Christie’s Sells a $69M NFT
2021 just might be crazier than 2020.
If you know me, you know I love art. My love for art historically has been for physical art, the kind you hang on your wall. Times are rapidly changing and now NFTs have shaken up the auction world. After more than 180 bids in the final hour, a JPG file made by Mike Winkelmann, the digital artist known as Beeple, was sold on Thursday by Christie’s in an online auction for $69.3 million with fees. The price was a new high for an artwork that exists only digitally, beating auction records for physical paintings by museum-valorized greats like J.M.W. Turner, Georges Seurat and Francisco Goya. Bidding at the two-week Beeple sale, consisting of just one lot, began at $100.
The price of that work is the third-highest for any living artist. Right behind Jeff Koons and David Hockney. There are mixed emotions when a transaction like this occurs. Such a high figure can cause adverse effects for an emerging art market. As well, if you are a collector you know that spending that much money on a living artist is a very risky decision that may come back to hurt you in the long run.
This isn’t the first success story in the NFT world though. “Crossroad” — a 10-second video NFT showing animated pedestrians walking past a giant, naked likeness of Donald J. Trump, collapsed on the ground and covered in graffiti — sold for $6.6 million in Ether on Nifty Gateway. The seller was Miami-based art collector Pablo Rodriguez-Fraile, who had brought the piece in October for about $67,000, according to Reuters.
There’s a lot of art flipping going on which is simply buyers looking to purchase art to immediately go and resell it at an increased price. An anonymous group of “tech and art enthusiasts,” sold a unique NFT consisting of a digital copy of a 2006 Banksy limited-edition print called “Morons.” The group claimed it had destroyed the original print, worth tens of thousands of dollars, in an “art burning ceremony,” shown on YouTube and Twitter. The blockchain-certified “Morons” NFT was all that remained.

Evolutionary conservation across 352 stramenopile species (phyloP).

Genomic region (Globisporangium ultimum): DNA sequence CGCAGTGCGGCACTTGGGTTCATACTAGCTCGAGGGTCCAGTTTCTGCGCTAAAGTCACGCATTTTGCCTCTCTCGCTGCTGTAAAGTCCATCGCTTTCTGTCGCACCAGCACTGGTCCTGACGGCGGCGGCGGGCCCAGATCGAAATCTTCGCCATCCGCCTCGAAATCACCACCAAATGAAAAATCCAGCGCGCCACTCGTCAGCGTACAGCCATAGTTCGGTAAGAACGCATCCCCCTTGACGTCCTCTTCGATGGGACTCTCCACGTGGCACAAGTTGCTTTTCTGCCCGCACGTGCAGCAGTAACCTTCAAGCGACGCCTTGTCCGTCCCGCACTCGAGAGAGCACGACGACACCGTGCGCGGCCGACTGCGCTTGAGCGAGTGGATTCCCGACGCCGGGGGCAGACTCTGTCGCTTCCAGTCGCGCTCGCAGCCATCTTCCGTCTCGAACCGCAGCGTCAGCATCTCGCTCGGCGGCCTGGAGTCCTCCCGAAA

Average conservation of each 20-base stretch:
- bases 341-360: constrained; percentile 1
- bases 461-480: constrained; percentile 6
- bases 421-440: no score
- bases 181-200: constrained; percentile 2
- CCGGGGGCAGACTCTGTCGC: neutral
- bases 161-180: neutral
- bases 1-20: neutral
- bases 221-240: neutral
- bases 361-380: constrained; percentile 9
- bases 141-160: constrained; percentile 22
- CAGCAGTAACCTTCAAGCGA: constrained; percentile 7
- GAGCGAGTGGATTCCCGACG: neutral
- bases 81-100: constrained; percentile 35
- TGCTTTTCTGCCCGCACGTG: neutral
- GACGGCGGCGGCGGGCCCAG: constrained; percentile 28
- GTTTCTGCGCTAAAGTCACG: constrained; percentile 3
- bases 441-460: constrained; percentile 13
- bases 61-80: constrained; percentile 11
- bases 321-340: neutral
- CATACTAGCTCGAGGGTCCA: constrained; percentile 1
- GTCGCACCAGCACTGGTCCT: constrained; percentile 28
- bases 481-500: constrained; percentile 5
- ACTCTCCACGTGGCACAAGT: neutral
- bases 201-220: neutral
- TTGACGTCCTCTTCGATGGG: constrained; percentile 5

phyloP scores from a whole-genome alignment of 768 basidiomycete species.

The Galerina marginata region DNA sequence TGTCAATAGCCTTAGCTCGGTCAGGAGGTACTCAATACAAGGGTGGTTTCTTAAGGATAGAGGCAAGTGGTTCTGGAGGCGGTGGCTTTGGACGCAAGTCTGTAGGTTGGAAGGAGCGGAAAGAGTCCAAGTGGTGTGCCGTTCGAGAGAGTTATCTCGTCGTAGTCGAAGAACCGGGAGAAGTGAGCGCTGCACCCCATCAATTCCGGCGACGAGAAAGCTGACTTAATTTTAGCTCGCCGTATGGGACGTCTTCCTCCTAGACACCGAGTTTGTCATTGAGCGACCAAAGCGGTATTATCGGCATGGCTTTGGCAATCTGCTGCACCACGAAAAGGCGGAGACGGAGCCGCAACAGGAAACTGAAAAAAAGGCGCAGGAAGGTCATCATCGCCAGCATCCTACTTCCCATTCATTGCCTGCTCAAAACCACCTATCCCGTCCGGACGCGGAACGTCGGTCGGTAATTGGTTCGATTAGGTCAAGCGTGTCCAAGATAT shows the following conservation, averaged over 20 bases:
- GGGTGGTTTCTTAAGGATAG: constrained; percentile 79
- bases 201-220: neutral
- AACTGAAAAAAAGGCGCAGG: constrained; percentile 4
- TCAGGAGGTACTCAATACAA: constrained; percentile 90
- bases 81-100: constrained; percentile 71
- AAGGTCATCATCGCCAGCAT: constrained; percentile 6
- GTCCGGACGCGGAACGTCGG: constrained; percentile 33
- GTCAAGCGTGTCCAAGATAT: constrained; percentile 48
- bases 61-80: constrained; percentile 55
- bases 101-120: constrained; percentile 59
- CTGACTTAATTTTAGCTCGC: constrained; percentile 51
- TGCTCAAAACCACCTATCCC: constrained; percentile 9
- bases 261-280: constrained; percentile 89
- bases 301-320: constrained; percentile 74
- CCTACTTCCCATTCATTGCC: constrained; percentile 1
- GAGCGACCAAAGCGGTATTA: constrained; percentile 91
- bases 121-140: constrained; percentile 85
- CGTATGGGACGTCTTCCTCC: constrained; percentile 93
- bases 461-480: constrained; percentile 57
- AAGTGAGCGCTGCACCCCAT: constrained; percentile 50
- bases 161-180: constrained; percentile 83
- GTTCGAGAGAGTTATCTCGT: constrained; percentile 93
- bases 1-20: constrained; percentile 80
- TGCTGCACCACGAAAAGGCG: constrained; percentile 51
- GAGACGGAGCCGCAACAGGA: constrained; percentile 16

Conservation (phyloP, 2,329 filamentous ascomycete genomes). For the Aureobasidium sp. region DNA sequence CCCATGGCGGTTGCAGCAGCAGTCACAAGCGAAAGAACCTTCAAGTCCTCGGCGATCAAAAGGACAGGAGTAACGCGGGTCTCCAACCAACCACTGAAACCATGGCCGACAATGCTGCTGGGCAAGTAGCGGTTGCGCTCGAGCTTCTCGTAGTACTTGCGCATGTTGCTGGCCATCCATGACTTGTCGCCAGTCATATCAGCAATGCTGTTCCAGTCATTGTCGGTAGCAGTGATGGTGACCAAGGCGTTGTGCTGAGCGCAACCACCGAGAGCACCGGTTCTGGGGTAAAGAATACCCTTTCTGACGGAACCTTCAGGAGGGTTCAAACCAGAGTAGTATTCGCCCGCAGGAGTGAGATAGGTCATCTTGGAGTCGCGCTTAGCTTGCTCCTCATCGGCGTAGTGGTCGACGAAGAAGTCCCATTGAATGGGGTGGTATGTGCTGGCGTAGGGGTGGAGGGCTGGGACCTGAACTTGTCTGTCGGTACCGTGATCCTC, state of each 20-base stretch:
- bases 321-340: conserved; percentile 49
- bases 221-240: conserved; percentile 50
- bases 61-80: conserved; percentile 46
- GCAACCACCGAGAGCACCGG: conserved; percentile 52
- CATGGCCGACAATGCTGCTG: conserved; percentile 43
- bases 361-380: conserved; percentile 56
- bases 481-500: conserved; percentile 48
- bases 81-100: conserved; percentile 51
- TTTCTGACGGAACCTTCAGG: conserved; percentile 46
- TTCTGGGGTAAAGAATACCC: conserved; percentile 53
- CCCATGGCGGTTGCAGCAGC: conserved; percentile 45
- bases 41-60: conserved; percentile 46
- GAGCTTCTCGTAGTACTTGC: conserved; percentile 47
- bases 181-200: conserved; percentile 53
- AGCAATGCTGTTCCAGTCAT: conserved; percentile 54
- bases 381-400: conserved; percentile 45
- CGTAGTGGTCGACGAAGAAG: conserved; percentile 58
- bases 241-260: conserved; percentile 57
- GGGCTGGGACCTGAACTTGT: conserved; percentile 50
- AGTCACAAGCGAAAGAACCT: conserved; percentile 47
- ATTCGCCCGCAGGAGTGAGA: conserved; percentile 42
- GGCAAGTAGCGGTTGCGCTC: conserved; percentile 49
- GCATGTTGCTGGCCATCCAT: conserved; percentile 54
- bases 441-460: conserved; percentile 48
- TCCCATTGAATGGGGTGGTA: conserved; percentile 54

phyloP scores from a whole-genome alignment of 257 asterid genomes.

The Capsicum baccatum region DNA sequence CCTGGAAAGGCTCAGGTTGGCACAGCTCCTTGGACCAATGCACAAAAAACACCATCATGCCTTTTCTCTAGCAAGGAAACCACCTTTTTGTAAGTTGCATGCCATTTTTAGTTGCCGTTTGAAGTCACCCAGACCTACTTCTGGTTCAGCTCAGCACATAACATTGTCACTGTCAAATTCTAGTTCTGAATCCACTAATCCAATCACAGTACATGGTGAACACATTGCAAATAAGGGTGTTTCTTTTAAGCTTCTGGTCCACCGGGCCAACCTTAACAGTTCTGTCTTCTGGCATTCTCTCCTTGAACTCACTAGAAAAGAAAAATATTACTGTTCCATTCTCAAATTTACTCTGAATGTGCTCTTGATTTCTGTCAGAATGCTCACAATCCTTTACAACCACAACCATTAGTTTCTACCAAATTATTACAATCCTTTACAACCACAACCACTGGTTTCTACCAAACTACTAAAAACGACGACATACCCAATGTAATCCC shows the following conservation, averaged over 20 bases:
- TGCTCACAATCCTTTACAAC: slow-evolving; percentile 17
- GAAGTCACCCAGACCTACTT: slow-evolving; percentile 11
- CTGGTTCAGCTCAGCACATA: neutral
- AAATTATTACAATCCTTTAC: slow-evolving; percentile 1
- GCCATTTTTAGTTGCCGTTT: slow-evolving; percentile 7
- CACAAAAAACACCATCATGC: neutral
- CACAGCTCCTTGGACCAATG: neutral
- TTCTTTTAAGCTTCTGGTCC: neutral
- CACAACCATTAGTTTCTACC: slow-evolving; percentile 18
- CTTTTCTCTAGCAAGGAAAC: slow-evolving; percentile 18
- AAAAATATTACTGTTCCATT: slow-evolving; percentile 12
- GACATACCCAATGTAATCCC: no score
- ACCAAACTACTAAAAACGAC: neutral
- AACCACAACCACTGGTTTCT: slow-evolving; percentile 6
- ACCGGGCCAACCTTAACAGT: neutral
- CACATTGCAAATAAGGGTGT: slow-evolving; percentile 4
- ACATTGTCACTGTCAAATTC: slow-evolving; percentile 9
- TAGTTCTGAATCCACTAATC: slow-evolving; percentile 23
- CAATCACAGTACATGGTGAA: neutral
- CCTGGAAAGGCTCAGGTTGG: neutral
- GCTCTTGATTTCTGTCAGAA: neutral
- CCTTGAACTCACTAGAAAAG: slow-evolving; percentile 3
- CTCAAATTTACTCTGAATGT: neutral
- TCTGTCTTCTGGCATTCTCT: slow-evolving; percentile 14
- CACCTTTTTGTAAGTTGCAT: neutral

Offered on Open Sea, this digital copy of the Banksy sold for about $382,000, more than three times the price that any of the original “Morons” prints have made at auction. The successful bidder was an Open Sea user with the screen name GALAXY, who immediately put the piece up for sale. This is a great example of art flipping and the damaging nature it brings to a new market can be quite steep.
In the art world, where the market for NFTs is more established, the current top-sellers are “CryptoPunks,” a cohort of 10,000 individual algorithm-created characters, 9,000 of which were given away in 2017 for trading and collecting on a dedicated Ether platform. Early the next year, the most sought-after “punks” were selling for about $13,500.
On Wednesday, “CryptoPunk 7804” sold for the equivalent of about $7.6 million in Ethereum, a record for any computer-generated artwork, according to Georg Bak, a curator at the Museum of Contemporary Digital Art. The price was five times the previous record for a CryptoPunk, set last month.
I’m not entirely sure what to make of this craze yet. It certainly keeps me up thinking that I’m missing out on breaking activity in a market that I can quickly get up to speed on. For now I’m simply watching from the sidelines.